Covid-19 is no different, but most of the effort and the resources have been devoted to community transmission. Massive — and massively expensive — furlough schemes have (rightly) been directed at keeping people away from work, but that means that comparatively less attention had been devoted to making workplaces safer. The necessary public health measures such as lockdowns are relatively blunt instruments. Re-opening workplaces is far more complicated and requires the specific application of occupational health and safety rules and procedures.
Unions around the world have been demanding adequate amounts and appropriate types of personal protective equipment (PPE) — masks, gowns, gloves and so on. Workers without access to unions because their greedy employers have prevented unionisation drives — such as Amazon — have mounted unofficial strikes to demand greater protection.
But PPE is often only a substitute for proper health and safety systems — avoiding the hazard altogether should always be the top priority, reducing the risk through social distancing is a second-best, mitigating exposure through PPE the last line of defence. The ITUC has issued its own advice setting out what unions should have a right to expect from their governments.
Return to work should — as the WHO has urged — be done only after a proper risk assessment. That risk assessment should involve workers and their union representatives, as the ILO’s guidance has made clear; and it should always consider *not* returning to work as a key way to avoid the hazard. Workers must have the right to remove themselves from a situation of serious and imminent danger, without adverse consequences such as loss of pay or disciplinary action.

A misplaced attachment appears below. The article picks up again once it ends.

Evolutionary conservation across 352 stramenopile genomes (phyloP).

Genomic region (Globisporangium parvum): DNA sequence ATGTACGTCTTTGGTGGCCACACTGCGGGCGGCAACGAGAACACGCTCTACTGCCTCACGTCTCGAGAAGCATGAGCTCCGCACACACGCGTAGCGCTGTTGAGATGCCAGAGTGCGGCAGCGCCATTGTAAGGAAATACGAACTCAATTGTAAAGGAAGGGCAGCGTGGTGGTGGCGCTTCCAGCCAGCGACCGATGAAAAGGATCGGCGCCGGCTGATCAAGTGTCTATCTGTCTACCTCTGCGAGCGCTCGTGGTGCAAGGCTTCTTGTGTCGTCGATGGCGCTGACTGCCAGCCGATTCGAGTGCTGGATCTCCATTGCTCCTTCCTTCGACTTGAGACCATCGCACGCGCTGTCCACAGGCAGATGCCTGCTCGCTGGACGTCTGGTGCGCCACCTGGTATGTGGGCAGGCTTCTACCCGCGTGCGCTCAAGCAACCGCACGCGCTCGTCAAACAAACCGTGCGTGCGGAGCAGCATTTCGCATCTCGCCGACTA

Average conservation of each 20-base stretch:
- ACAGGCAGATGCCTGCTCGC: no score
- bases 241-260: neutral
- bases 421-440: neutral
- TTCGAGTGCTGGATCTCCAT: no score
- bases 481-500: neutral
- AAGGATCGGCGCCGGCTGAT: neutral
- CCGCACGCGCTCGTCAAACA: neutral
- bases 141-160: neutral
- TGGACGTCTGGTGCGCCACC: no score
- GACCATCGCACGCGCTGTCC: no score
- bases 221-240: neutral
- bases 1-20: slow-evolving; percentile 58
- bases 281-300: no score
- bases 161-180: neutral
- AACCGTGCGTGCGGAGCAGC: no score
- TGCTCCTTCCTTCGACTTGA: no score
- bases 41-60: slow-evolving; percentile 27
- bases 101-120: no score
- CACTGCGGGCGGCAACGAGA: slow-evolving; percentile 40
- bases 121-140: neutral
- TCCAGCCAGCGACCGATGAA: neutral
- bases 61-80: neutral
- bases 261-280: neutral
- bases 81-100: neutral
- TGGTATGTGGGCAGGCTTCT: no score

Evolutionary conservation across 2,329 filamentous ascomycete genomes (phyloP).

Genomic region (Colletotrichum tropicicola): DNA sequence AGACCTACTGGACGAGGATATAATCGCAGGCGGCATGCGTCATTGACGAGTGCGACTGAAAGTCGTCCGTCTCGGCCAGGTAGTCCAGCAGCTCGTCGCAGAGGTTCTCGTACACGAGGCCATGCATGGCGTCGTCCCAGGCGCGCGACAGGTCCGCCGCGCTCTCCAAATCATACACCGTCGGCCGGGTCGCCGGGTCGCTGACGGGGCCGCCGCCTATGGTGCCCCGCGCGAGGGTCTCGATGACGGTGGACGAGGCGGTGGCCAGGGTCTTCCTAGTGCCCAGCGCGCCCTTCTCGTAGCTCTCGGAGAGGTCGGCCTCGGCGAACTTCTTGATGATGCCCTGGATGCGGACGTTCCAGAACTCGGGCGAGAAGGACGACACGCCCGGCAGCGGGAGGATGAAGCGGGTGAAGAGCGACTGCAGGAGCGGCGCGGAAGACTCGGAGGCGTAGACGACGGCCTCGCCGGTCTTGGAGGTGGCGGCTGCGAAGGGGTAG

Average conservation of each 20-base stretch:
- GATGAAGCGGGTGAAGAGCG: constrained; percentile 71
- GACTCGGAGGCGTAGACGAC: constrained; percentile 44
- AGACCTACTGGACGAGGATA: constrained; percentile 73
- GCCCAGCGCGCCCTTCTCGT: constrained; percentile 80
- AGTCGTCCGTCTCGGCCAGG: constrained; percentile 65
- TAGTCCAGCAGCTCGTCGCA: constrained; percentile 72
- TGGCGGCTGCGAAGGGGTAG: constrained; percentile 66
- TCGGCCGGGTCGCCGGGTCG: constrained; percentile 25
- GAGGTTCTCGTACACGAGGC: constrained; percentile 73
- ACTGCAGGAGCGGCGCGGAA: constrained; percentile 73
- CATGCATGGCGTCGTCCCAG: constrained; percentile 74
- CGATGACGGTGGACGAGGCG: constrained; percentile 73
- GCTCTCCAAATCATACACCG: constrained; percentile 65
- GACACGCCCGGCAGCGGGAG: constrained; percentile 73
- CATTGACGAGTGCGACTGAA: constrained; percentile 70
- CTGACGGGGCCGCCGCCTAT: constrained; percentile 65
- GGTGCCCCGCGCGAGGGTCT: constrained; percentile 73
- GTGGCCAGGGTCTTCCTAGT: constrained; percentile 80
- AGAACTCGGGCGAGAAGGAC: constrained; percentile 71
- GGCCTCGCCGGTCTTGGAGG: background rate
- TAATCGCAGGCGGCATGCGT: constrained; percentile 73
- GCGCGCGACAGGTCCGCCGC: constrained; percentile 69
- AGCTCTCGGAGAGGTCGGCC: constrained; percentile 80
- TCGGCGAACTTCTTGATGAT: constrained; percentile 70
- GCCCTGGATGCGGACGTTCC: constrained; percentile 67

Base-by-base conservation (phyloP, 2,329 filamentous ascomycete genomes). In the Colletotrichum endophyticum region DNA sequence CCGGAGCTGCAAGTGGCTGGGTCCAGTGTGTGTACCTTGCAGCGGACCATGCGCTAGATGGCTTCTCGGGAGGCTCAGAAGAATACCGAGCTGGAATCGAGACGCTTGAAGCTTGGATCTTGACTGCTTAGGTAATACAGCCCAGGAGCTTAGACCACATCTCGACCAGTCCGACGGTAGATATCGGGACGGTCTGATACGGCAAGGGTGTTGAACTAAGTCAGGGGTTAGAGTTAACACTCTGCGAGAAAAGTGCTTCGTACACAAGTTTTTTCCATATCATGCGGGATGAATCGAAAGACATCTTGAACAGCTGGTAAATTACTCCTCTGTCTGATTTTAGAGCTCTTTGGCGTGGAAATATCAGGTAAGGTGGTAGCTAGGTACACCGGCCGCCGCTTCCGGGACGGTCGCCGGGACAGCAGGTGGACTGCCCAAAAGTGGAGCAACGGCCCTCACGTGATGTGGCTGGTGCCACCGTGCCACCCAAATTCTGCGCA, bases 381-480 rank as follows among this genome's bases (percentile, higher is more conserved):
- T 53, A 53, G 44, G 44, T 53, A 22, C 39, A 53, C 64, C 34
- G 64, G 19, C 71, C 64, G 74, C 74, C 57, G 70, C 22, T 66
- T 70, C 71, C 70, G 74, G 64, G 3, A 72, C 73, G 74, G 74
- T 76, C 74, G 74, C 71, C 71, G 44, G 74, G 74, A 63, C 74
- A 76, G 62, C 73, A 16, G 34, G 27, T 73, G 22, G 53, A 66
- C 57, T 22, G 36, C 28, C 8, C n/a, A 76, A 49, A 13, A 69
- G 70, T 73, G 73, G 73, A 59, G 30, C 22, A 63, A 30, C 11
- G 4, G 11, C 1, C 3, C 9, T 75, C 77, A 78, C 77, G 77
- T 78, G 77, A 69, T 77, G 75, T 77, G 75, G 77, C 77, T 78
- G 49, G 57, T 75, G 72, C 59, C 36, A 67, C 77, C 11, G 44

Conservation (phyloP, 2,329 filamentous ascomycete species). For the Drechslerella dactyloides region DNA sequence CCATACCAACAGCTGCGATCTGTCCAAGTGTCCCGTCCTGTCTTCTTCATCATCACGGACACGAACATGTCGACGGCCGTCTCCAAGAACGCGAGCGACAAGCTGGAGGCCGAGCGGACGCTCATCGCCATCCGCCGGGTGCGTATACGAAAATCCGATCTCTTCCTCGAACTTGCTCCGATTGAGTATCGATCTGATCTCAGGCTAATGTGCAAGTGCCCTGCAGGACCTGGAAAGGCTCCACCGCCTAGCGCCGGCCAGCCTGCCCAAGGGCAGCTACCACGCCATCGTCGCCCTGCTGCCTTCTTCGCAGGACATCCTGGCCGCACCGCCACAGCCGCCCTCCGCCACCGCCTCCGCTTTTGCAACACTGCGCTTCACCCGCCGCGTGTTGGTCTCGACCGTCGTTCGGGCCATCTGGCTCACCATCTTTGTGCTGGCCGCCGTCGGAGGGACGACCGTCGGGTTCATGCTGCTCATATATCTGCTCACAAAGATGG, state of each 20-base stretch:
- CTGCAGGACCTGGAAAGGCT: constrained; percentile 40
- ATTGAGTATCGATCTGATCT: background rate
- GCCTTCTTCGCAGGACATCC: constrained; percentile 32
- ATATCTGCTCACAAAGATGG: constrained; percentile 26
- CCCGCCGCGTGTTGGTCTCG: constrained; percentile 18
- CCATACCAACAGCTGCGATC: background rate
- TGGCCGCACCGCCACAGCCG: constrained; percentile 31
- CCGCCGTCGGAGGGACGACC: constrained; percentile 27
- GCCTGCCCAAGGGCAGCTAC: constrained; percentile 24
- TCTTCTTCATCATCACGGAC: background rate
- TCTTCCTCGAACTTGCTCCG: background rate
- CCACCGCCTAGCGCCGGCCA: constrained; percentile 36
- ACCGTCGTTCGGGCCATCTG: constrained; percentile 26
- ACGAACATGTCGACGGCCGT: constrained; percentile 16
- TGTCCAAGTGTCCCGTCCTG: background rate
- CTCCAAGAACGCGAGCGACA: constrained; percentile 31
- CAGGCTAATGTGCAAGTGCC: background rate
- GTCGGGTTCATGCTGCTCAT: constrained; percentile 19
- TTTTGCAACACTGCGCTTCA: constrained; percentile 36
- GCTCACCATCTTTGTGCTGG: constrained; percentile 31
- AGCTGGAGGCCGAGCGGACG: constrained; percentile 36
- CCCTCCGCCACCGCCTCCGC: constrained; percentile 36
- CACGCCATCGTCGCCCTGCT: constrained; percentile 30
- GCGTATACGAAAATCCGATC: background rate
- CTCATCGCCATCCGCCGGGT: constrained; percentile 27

Decades of health and safety austerity
All this comes after several decades of reduced health and safety for working people. Work was made safer in the 60s and 70s, with the spread from developed to developing economies of safety committees bringing managers, unions and professionals together, or union-nominated safety representatives. Labour inspectorates were developed, often allying with unions to enforce safety laws. Developing workers’ compensation schemes for occupationally acquired diseases provided stronger economic incentives for reporting and prevention, as well as providing decent incomes for those affected.
Since the early 80s, though, deregulation and then austerity have gutted health and safety inspectorates, made laws ineffective, and allowed risks to proliferate. Unions have seen their power to insist on safer workplaces reduced, and job insecurity and unemployment has weakened workers’ ability to refuse unsafe work.